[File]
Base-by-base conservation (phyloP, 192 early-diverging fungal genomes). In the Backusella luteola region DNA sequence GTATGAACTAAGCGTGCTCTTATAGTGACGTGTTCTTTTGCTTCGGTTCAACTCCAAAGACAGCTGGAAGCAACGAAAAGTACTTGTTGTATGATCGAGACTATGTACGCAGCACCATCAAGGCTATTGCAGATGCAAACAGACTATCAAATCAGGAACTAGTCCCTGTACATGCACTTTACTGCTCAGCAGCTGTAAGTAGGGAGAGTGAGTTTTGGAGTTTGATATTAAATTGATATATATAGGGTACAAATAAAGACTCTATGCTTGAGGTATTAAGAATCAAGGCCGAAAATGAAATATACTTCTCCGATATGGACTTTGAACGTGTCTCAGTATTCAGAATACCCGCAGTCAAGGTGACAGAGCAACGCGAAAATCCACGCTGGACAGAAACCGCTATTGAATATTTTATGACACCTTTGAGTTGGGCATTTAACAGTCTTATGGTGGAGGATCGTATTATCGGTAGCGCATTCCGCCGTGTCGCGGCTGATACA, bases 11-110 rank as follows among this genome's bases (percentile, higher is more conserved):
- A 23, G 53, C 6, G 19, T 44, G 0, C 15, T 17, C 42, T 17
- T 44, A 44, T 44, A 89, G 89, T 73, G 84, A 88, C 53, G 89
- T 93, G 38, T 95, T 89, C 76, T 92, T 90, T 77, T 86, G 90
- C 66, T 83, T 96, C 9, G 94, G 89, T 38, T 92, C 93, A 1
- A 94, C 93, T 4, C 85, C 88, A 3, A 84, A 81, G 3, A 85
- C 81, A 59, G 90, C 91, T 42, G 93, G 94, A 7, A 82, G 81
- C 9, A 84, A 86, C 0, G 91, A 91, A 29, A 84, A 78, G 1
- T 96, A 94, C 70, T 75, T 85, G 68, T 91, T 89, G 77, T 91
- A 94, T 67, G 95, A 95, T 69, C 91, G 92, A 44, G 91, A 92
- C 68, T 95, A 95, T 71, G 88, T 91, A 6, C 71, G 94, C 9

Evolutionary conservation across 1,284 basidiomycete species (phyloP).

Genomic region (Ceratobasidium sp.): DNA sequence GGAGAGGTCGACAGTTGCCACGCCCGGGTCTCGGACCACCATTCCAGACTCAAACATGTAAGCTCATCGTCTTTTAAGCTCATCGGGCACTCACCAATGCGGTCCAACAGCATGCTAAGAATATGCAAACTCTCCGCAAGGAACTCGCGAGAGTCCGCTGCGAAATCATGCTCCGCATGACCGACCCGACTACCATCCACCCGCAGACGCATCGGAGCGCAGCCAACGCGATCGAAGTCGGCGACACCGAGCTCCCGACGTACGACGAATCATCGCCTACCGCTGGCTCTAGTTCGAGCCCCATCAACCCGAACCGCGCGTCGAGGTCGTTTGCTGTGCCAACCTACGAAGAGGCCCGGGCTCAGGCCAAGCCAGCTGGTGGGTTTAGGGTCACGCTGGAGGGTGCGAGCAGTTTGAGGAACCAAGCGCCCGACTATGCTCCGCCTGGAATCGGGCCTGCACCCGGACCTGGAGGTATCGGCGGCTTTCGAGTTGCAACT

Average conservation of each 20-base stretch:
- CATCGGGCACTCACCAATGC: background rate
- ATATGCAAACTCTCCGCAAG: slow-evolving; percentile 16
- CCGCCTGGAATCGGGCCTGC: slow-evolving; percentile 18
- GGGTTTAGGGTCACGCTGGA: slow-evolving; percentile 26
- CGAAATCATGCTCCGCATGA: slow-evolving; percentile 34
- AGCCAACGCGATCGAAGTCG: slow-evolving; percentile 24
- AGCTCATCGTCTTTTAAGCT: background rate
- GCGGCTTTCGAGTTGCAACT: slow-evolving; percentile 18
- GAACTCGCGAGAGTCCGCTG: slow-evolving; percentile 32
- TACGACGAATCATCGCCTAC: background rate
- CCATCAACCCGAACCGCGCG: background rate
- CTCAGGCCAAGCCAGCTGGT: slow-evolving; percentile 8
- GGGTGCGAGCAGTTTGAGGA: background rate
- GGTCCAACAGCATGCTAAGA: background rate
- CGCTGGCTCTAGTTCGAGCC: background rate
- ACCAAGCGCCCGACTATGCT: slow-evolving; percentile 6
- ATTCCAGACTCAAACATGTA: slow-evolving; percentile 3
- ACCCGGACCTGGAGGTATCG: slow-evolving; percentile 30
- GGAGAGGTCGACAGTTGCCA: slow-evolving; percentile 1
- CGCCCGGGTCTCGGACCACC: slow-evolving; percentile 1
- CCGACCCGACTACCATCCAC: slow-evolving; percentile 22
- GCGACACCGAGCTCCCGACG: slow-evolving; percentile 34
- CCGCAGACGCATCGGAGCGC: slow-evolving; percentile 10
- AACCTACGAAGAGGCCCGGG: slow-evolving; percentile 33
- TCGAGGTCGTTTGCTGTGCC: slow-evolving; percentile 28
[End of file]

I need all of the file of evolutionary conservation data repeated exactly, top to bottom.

Base-by-base conservation (phyloP, 192 early-diverging fungal genomes). In the Backusella luteola region DNA sequence GTATGAACTAAGCGTGCTCTTATAGTGACGTGTTCTTTTGCTTCGGTTCAACTCCAAAGACAGCTGGAAGCAACGAAAAGTACTTGTTGTATGATCGAGACTATGTACGCAGCACCATCAAGGCTATTGCAGATGCAAACAGACTATCAAATCAGGAACTAGTCCCTGTACATGCACTTTACTGCTCAGCAGCTGTAAGTAGGGAGAGTGAGTTTTGGAGTTTGATATTAAATTGATATATATAGGGTACAAATAAAGACTCTATGCTTGAGGTATTAAGAATCAAGGCCGAAAATGAAATATACTTCTCCGATATGGACTTTGAACGTGTCTCAGTATTCAGAATACCCGCAGTCAAGGTGACAGAGCAACGCGAAAATCCACGCTGGACAGAAACCGCTATTGAATATTTTATGACACCTTTGAGTTGGGCATTTAACAGTCTTATGGTGGAGGATCGTATTATCGGTAGCGCATTCCGCCGTGTCGCGGCTGATACA, bases 11-110 rank as follows among this genome's bases (percentile, higher is more conserved):
- A 23, G 53, C 6, G 19, T 44, G 0, C 15, T 17, C 42, T 17
- T 44, A 44, T 44, A 89, G 89, T 73, G 84, A 88, C 53, G 89
- T 93, G 38, T 95, T 89, C 76, T 92, T 90, T 77, T 86, G 90
- C 66, T 83, T 96, C 9, G 94, G 89, T 38, T 92, C 93, A 1
- A 94, C 93, T 4, C 85, C 88, A 3, A 84, A 81, G 3, A 85
- C 81, A 59, G 90, C 91, T 42, G 93, G 94, A 7, A 82, G 81
- C 9, A 84, A 86, C 0, G 91, A 91, A 29, A 84, A 78, G 1
- T 96, A 94, C 70, T 75, T 85, G 68, T 91, T 89, G 77, T 91
- A 94, T 67, G 95, A 95, T 69, C 91, G 92, A 44, G 91, A 92
- C 68, T 95, A 95, T 71, G 88, T 91, A 6, C 71, G 94, C 9

Evolutionary conservation across 1,284 basidiomycete species (phyloP).

Genomic region (Ceratobasidium sp.): DNA sequence GGAGAGGTCGACAGTTGCCACGCCCGGGTCTCGGACCACCATTCCAGACTCAAACATGTAAGCTCATCGTCTTTTAAGCTCATCGGGCACTCACCAATGCGGTCCAACAGCATGCTAAGAATATGCAAACTCTCCGCAAGGAACTCGCGAGAGTCCGCTGCGAAATCATGCTCCGCATGACCGACCCGACTACCATCCACCCGCAGACGCATCGGAGCGCAGCCAACGCGATCGAAGTCGGCGACACCGAGCTCCCGACGTACGACGAATCATCGCCTACCGCTGGCTCTAGTTCGAGCCCCATCAACCCGAACCGCGCGTCGAGGTCGTTTGCTGTGCCAACCTACGAAGAGGCCCGGGCTCAGGCCAAGCCAGCTGGTGGGTTTAGGGTCACGCTGGAGGGTGCGAGCAGTTTGAGGAACCAAGCGCCCGACTATGCTCCGCCTGGAATCGGGCCTGCACCCGGACCTGGAGGTATCGGCGGCTTTCGAGTTGCAACT

Average conservation of each 20-base stretch:
- CATCGGGCACTCACCAATGC: background rate
- ATATGCAAACTCTCCGCAAG: slow-evolving; percentile 16
- CCGCCTGGAATCGGGCCTGC: slow-evolving; percentile 18
- GGGTTTAGGGTCACGCTGGA: slow-evolving; percentile 26
- CGAAATCATGCTCCGCATGA: slow-evolving; percentile 34
- AGCCAACGCGATCGAAGTCG: slow-evolving; percentile 24
- AGCTCATCGTCTTTTAAGCT: background rate
- GCGGCTTTCGAGTTGCAACT: slow-evolving; percentile 18
- GAACTCGCGAGAGTCCGCTG: slow-evolving; percentile 32
- TACGACGAATCATCGCCTAC: background rate
- CCATCAACCCGAACCGCGCG: background rate
- CTCAGGCCAAGCCAGCTGGT: slow-evolving; percentile 8
- GGGTGCGAGCAGTTTGAGGA: background rate
- GGTCCAACAGCATGCTAAGA: background rate
- CGCTGGCTCTAGTTCGAGCC: background rate
- ACCAAGCGCCCGACTATGCT: slow-evolving; percentile 6
- ATTCCAGACTCAAACATGTA: slow-evolving; percentile 3
- ACCCGGACCTGGAGGTATCG: slow-evolving; percentile 30
- GGAGAGGTCGACAGTTGCCA: slow-evolving; percentile 1
- CGCCCGGGTCTCGGACCACC: slow-evolving; percentile 1
- CCGACCCGACTACCATCCAC: slow-evolving; percentile 22
- GCGACACCGAGCTCCCGACG: slow-evolving; percentile 34
- CCGCAGACGCATCGGAGCGC: slow-evolving; percentile 10
- AACCTACGAAGAGGCCCGGG: slow-evolving; percentile 33
- TCGAGGTCGTTTGCTGTGCC: slow-evolving; percentile 28